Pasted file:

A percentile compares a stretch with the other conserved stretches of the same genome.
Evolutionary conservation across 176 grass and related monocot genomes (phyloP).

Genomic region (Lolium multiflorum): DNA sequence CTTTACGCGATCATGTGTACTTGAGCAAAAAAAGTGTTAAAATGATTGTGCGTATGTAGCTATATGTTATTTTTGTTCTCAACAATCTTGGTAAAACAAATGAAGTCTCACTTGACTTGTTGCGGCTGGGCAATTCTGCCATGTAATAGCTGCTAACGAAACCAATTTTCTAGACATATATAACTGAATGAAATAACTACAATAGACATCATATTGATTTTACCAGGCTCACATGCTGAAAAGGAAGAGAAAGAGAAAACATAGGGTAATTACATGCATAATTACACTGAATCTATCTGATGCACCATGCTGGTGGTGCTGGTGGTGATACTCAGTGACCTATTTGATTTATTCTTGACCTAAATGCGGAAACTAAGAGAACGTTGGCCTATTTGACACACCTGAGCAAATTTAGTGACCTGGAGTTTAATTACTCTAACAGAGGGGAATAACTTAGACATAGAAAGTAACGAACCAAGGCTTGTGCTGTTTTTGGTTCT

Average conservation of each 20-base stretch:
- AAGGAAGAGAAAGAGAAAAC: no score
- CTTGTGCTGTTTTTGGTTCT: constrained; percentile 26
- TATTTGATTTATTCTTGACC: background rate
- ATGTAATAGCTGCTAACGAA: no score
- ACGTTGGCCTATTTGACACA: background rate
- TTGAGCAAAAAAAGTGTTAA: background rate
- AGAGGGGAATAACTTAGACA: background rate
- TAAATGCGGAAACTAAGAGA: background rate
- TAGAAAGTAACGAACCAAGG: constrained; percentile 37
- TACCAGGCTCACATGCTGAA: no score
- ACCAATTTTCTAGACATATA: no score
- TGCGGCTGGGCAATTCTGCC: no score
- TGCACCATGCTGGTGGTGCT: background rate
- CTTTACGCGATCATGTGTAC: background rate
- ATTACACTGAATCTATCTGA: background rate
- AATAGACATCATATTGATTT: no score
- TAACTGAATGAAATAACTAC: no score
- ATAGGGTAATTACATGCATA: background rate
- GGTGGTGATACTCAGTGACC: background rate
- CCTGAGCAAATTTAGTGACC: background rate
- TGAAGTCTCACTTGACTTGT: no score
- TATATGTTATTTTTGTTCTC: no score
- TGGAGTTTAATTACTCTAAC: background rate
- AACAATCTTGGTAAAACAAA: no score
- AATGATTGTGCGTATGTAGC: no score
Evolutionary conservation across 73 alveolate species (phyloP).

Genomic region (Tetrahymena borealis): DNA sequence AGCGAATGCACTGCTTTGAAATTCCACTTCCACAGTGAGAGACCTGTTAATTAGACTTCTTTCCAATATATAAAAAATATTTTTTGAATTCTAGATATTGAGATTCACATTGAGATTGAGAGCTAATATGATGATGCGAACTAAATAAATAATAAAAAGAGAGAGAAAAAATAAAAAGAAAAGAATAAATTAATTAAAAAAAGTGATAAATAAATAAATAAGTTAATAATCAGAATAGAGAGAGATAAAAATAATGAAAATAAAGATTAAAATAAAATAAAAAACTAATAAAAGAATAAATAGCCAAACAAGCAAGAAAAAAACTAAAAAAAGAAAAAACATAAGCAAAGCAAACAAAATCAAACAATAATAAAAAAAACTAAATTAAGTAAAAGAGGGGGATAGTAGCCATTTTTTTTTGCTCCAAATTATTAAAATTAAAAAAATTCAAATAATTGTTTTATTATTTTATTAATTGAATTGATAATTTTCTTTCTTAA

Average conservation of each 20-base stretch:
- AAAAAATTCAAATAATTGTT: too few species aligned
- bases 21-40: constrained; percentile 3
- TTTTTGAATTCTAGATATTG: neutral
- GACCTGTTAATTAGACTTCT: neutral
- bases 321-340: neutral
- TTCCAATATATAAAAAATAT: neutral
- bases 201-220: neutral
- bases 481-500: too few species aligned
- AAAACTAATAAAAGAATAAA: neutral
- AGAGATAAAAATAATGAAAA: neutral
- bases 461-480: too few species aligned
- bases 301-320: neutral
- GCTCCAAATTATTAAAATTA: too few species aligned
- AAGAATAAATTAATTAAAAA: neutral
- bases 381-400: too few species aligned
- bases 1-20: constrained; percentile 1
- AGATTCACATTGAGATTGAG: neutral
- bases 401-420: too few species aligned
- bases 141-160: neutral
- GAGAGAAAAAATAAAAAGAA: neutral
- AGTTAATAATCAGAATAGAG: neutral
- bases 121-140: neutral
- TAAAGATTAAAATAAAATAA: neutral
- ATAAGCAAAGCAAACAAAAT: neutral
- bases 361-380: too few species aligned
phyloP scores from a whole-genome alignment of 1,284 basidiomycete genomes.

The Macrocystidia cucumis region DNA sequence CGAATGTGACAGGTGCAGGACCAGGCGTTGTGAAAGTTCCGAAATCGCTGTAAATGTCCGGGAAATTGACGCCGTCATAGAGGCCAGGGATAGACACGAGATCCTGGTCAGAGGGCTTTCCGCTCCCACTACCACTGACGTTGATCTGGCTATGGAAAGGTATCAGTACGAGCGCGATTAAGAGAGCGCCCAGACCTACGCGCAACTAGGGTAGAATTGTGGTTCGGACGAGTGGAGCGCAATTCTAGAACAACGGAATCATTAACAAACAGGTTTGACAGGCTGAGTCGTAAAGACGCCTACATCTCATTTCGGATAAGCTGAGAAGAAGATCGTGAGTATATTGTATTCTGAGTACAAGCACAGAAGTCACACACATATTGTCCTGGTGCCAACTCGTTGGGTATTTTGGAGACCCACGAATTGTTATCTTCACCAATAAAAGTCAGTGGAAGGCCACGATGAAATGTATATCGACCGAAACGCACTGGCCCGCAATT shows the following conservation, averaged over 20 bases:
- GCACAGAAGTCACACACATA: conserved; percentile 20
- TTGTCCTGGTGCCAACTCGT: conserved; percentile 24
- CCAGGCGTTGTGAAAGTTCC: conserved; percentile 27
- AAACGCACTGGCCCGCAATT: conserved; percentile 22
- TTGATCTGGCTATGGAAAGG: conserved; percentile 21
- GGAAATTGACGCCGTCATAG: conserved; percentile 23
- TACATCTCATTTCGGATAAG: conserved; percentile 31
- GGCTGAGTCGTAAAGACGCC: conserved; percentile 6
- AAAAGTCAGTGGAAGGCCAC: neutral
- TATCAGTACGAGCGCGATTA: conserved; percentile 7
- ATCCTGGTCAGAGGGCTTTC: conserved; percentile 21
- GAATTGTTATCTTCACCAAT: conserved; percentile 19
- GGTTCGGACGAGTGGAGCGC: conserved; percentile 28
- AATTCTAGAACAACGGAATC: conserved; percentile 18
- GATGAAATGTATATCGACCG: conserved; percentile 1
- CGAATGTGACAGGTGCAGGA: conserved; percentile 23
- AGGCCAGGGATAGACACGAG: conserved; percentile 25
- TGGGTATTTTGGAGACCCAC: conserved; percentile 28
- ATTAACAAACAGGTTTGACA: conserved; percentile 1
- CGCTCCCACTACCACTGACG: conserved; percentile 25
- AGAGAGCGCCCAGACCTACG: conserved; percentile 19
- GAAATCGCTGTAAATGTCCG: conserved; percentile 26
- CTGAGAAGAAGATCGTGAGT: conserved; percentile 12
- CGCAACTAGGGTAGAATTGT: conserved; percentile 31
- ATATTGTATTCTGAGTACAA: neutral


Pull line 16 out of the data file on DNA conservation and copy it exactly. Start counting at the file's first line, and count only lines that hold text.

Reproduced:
- TGCGGCTGGGCAATTCTGCC: no score